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LSO convocation to vote on Rosenthal resuming position as bencher

Thursday, October 17, 2019 @ 8:56 AM | By Amanda Jerome

Former Law Society of Ontario (LSO) bencher Jonathan Rosenthal will be returning to Convocation, pending a vote to elect him as the next eligible candidate, to fill the seat left by Orlando Da Silva in September. 

According to law society spokesperson Susan Tonkin, Da Silva “officially resigned as a bencher following the September Convocation, resulting in a vacancy in the number of benchers elected from the Toronto region. Under By-law 3, S 43 (1), a motion to elect the next eligible candidate from Toronto, Jonathan Rosenthal, as a bencher, will be made at the October Convocation.”

Da Silva, who was elected as a bencher in May, was appointed as the chief administrator of the Administrative Tribunal Support Service of Canada in August, which meant he had to step back from his role with the regulator.

Orlando Da Silva, chief administrator of the Administrative Tribunal Support Service of Canada

Da Silva assumes his position with the tribunal on Oct. 27.

“I was very proud of the fact that I got elected as bencher on a platform of improving mental health in the justice system,” Da Silva told The Lawyer’s Daily, noting that he was “very disappointed” that the Office of the Conflict of Interest Commissioner decided he couldn’t continue to serve as a bencher while taking on his new role.

“I feel disappointed and a bit sad that I’m letting down the people who voted for me, but I want to try and continue to serve the justice sector in that way by focusing some mental health work through the federal government, the Department of Justice, the service that I’m going to be heading and through the Canadian Juries Commission that will look at the mental health of jurors and the resources they have to recover from vicarious trauma or post-traumatic stress from serving their civic duty,” he added.

Rosenthal said he’s excited to return to Convocation and the work he was doing as a bencher.

“I really enjoyed my first four years as a bencher. I think there’s a great number of different challenges facing our profession, [and] there’s a number of initiatives, and task forces, and working groups I was involved with, and I want to get back to the hard work to help our profession,” he explained.

Jonathan Rosenthal, lawyer

The most pressing challenge facing the legal profession, Rosenthal believes, is access to justice.

“I’ve repeatedly said that no Ontarian facing a criminal accusation should be without independent representation. I think that’s a very important issue. I think access to justice will be an issue that will remain on the forefront and hopefully the law society will take some progressive steps to ensure that access to justice is properly dealt with,” he said, adding that access to justice in family law is also of “great concern.”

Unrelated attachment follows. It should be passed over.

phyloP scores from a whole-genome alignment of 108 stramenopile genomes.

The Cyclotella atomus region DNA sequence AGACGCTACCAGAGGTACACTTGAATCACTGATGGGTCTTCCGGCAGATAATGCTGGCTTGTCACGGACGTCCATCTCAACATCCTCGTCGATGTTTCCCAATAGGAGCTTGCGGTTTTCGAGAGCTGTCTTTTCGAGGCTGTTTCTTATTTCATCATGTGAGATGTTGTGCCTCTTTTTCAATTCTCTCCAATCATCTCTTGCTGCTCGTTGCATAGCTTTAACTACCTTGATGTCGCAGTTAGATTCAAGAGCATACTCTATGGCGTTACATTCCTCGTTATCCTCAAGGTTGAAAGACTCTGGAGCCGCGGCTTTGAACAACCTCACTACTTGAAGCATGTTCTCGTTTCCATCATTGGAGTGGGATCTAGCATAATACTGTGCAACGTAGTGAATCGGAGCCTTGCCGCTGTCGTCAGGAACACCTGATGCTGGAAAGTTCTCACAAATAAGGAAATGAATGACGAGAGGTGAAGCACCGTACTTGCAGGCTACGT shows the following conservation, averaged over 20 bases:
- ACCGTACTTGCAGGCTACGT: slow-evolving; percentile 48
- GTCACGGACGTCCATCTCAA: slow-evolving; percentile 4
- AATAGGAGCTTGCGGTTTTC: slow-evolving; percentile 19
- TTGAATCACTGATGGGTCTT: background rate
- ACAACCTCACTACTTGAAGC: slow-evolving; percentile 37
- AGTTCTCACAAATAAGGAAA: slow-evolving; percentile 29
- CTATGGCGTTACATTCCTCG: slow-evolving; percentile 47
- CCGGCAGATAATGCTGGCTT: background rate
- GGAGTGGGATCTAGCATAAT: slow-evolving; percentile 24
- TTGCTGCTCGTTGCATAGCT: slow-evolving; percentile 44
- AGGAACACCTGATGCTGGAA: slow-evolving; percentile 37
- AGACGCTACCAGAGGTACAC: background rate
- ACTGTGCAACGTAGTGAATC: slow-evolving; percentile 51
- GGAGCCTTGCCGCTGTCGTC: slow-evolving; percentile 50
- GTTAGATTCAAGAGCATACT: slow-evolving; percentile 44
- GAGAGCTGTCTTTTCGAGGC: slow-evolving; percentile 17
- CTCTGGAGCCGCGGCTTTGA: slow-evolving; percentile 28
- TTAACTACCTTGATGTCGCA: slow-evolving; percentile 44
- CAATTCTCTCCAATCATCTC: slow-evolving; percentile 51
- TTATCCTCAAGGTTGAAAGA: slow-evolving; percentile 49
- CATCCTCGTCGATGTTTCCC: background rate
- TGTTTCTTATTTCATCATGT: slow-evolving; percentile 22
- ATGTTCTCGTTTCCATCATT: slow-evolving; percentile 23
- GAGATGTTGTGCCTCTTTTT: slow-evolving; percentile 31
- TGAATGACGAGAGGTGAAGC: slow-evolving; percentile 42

Rosenthal was a part of the Advertising Fee Arrangements Issues Working Group, as well as the Paralegal Standing Committee, and hopes to continue working on those issues.

Rosenthal didn’t win re-election in May so he was not present at Convocation during the Statement of Principles (SOP) debate. He acknowledged that the SOP was a “divisive” issue between benchers and the profession as whole, but he hopes that tension is gone so the work can begin.

“That issue has now been voted on [and] resolved. I look forward to getting to know some of my new bencher colleagues, both those that were part of the [Stop the SOP] slate and those that were not part of the slate. And I sincerely hope the divisiveness is now gone. That all of the benchers can now get together and start to do the hard work that the law society needs done by the benchers. I hope this issue is now done. It divided, as I said, both the benchers and the profession, the election, but it’s done. And I know my view, it was obviously not the view of all of the benchers, but as I say, I want to get to know them and work on the issues that remain,” he said, stressing the need for Convocation to move on.

“I just want to get back to work. I find it very challenging, interesting work and I want to get back to it. And I say it with great sincerity, the divisiveness, I hope it’s gone and it’s time to do the work we were all elected to do.”